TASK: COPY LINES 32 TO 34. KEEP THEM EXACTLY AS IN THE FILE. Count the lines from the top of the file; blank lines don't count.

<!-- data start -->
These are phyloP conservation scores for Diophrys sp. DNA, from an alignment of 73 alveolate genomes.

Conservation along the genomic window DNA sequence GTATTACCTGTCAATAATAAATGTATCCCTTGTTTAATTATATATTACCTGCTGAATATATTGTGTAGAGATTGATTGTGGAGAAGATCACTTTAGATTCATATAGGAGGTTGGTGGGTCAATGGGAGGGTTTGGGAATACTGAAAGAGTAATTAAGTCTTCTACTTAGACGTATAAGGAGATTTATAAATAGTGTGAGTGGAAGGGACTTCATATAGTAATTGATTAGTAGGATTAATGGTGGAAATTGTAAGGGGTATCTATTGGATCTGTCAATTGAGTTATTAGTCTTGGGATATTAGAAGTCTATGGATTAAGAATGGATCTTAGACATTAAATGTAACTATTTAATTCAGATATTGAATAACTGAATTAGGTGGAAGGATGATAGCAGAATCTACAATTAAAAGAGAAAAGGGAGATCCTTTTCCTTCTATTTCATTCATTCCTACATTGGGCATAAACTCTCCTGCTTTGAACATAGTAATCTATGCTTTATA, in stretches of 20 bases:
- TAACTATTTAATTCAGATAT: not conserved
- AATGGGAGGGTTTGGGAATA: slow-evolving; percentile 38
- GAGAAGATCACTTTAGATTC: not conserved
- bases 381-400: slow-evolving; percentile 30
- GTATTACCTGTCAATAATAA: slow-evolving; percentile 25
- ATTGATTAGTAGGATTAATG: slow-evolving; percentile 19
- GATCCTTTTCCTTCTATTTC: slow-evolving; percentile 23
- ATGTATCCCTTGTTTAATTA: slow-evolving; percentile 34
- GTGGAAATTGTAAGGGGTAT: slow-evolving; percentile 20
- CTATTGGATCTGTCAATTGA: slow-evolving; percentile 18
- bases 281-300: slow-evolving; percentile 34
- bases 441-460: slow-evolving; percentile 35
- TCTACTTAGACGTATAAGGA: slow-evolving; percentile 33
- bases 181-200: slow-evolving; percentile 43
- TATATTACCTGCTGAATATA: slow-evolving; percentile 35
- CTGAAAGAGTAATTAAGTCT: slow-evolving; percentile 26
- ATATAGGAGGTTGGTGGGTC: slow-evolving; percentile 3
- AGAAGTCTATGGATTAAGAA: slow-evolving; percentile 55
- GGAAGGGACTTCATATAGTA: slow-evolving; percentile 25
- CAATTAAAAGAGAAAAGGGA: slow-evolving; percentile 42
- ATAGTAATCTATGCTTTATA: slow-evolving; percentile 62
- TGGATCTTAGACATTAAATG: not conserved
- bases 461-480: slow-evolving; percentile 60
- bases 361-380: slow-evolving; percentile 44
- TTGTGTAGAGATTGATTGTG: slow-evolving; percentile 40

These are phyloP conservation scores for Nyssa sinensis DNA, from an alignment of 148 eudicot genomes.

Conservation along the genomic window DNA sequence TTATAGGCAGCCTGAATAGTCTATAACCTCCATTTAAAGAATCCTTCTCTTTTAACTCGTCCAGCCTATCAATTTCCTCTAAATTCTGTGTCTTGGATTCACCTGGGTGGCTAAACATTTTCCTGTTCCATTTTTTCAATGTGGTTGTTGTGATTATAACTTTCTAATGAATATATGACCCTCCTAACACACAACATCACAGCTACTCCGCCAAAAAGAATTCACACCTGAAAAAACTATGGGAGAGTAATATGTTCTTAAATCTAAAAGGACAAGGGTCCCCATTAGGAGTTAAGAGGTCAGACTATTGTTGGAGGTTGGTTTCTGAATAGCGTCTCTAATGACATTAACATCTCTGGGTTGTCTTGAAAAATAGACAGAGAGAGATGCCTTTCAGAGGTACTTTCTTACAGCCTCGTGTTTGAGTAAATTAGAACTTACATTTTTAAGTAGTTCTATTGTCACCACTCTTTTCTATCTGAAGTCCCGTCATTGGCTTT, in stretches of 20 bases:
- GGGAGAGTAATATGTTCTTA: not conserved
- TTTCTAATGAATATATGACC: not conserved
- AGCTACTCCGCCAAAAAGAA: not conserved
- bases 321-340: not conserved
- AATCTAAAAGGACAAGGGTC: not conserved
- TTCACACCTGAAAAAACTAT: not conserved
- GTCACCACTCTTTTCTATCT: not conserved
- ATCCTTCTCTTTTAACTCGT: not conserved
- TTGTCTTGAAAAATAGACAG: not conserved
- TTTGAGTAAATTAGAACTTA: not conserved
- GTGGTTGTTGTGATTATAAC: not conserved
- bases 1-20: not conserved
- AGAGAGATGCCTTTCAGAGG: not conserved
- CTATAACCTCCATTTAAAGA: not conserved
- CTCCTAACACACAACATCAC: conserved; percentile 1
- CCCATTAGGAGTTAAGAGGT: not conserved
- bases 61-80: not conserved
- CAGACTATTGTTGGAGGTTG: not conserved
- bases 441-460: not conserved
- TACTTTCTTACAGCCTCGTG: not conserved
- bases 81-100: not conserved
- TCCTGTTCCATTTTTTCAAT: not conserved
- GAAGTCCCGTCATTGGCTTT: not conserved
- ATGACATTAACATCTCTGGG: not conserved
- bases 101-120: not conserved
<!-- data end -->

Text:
- AGCTACTCCGCCAAAAAGAA: not conserved
- bases 321-340: not conserved
- AATCTAAAAGGACAAGGGTC: not conserved